The State Language Center (VVC) responded to Latvian Radio after Eigims' greetings to the population in connection with independence day attracted widespread derision for his lack of Latvian language skills and accent.
Although Eigims has a 1997 document certifying knowledge of the state language at the second level of higher education, a VVC check at the end of September found that he was some way short of the level required to carry out his official duties effectively.
Notwithstanding that fact, he has in the past served as a member of the Latvian parliament, the Saeima, for the Greens and Farmers' Union. Saeima conducts all its business in Latvian and much of it quite advanced and technical into the bargain.
VVC spokeswoman Sarmīte Paulēna said that following the assessment, Eigims had been fined, but did not disclose the amount.
Ironically, it was the man Eigims ousted from the position of Daugavpils mayor, Andrejs Elksniņš, who was among the first to point out his replacement's lack of linguistic credentials.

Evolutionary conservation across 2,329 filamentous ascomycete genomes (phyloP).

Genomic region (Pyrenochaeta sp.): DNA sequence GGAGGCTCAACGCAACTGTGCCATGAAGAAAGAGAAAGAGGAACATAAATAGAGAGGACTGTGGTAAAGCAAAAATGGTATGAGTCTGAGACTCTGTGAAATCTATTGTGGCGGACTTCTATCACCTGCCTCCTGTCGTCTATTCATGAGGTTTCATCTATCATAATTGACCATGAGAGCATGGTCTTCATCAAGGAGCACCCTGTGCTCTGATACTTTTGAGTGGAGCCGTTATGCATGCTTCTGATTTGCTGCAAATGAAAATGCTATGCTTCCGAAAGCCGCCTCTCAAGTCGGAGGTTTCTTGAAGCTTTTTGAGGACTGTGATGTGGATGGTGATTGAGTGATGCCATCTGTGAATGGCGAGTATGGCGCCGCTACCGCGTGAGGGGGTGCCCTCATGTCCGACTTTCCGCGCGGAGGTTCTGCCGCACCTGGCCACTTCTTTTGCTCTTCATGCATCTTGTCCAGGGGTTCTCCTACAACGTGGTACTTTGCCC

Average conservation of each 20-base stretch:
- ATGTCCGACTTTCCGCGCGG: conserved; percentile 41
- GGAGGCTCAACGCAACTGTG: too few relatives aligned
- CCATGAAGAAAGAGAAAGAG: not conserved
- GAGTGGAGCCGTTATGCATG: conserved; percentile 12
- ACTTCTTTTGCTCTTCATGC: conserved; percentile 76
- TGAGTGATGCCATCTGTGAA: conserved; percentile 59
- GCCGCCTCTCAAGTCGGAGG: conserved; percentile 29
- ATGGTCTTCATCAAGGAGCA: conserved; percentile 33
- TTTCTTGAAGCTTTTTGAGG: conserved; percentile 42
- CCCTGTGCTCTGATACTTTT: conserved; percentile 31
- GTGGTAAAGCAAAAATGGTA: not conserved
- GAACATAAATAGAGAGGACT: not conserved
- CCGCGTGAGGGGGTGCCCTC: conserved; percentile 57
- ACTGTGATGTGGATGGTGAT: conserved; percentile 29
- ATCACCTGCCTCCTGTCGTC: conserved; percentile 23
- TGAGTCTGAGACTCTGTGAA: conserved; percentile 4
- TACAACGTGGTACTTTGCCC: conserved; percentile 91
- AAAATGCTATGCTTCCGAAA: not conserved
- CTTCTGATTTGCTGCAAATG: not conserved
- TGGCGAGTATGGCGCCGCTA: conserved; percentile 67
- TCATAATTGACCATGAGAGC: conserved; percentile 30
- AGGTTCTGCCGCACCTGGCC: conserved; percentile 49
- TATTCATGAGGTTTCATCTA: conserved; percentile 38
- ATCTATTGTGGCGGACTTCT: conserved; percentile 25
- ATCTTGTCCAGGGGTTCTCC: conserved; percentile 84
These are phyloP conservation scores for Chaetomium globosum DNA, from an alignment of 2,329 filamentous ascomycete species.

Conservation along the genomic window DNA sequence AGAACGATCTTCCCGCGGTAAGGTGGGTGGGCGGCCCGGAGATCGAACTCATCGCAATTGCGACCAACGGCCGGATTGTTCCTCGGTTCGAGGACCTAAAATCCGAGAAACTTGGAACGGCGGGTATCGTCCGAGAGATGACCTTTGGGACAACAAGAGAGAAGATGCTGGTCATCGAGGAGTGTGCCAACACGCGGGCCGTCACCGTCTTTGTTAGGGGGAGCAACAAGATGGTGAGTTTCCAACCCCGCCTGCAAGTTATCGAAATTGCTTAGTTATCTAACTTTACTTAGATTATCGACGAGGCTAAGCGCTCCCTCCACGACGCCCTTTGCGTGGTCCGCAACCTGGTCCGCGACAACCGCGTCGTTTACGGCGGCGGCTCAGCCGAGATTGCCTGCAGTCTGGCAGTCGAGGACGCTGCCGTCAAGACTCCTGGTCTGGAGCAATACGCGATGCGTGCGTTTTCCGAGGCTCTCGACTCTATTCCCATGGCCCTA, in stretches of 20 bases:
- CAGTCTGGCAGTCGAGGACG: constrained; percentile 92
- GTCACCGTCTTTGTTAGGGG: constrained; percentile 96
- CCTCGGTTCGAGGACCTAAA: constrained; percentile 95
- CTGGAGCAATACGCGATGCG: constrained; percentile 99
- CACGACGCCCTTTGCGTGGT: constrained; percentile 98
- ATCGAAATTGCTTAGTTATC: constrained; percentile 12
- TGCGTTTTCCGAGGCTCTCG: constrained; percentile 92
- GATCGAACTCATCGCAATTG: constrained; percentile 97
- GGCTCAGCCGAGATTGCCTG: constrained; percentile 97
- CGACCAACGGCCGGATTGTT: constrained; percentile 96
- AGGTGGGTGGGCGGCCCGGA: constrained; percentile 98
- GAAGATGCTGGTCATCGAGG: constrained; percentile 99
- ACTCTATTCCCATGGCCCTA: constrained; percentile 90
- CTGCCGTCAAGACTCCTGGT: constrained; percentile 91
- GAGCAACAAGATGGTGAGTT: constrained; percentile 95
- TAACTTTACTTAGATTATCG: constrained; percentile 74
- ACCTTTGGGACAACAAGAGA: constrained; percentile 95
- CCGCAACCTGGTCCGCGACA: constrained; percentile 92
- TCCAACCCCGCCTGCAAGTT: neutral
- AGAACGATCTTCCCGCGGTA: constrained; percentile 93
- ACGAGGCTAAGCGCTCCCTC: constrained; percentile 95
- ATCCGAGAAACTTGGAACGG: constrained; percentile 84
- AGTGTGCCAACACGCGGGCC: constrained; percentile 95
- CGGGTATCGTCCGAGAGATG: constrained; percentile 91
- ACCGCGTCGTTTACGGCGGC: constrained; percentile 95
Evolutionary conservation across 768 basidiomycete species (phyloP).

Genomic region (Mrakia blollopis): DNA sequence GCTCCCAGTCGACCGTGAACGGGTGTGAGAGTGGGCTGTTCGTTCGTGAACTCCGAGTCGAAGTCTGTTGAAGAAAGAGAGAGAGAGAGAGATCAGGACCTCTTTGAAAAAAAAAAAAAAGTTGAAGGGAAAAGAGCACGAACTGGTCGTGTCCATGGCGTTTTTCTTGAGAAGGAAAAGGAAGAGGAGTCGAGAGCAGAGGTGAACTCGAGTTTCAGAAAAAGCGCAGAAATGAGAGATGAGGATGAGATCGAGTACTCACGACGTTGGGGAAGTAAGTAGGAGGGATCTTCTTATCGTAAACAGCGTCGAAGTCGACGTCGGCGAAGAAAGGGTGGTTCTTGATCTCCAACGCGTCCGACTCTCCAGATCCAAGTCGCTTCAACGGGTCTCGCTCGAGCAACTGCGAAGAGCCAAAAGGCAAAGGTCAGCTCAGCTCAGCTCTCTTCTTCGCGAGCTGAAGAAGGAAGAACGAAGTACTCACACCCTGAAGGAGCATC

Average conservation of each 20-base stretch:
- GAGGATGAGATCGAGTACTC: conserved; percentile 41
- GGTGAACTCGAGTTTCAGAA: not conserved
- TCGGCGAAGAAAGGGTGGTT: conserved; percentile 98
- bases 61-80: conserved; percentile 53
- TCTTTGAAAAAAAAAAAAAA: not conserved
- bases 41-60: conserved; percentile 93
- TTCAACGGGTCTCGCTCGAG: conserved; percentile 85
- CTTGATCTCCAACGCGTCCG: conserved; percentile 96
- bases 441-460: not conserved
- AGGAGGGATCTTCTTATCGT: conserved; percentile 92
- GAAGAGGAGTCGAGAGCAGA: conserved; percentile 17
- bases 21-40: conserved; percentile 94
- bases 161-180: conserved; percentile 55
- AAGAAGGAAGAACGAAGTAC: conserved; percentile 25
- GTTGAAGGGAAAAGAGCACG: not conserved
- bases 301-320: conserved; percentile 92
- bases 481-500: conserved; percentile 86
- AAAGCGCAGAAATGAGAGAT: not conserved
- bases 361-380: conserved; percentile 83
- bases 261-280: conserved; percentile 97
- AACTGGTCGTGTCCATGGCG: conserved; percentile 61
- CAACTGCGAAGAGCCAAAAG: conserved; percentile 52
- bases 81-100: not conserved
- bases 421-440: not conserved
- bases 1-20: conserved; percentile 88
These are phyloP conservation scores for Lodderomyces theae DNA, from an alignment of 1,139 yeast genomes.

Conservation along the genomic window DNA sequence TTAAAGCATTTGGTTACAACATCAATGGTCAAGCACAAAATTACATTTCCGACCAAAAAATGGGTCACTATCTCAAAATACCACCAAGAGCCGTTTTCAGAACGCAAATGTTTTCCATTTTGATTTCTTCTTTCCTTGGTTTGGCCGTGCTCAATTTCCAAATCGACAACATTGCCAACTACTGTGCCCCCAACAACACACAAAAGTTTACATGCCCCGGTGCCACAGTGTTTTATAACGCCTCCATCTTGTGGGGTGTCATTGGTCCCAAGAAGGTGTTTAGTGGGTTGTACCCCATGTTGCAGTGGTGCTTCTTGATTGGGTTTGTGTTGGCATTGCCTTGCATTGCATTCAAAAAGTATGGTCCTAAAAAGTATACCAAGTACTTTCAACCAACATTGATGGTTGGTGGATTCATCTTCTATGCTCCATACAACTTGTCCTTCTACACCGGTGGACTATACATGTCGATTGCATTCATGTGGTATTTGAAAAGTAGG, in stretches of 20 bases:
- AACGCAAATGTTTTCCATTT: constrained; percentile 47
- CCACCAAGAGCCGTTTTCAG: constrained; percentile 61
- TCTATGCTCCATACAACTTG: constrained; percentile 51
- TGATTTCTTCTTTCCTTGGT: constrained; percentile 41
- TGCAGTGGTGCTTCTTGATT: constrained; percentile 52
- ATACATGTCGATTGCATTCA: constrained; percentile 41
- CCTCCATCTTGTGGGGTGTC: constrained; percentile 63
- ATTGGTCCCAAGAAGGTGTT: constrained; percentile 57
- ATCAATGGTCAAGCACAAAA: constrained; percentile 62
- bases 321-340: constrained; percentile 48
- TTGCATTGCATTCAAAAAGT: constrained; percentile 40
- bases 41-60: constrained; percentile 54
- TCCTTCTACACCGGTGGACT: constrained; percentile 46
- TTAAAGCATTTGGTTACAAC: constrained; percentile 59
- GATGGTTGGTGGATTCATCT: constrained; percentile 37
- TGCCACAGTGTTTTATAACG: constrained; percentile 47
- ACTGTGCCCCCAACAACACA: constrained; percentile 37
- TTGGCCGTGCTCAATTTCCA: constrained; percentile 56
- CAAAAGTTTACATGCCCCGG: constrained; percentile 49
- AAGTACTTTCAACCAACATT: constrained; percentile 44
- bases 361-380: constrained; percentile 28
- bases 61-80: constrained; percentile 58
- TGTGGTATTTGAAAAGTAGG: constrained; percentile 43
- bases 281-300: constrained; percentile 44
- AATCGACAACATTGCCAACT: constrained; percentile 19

"I think that quite literally, when he is speaking in the name of Daugavpils to the Large Cities Association, the Latvian Association of Local and Regional Governments, the Cabinet of Ministers and with representatives of the government, he needs to make himself understood so people can tell what he wants to say about the city," said Elksniņš of the rival Harmony party.
Members of the council coalition including another former mayor, Janis Lāčplēsis (Latgale party), said Eigims understands Latvian and there is no communication problem, reported Latvian Radio.
Eigims has recognized his knowledge of the Latvian language needs improvement and has promised to improve the knowledge of the state language. He is reportedly already taking regular lessons.
Located close to Latvia's eastern border with Belarus, Russian is widely spoken in Daugavpils, but as with all municipalities, Latvian remains the only state language for official business.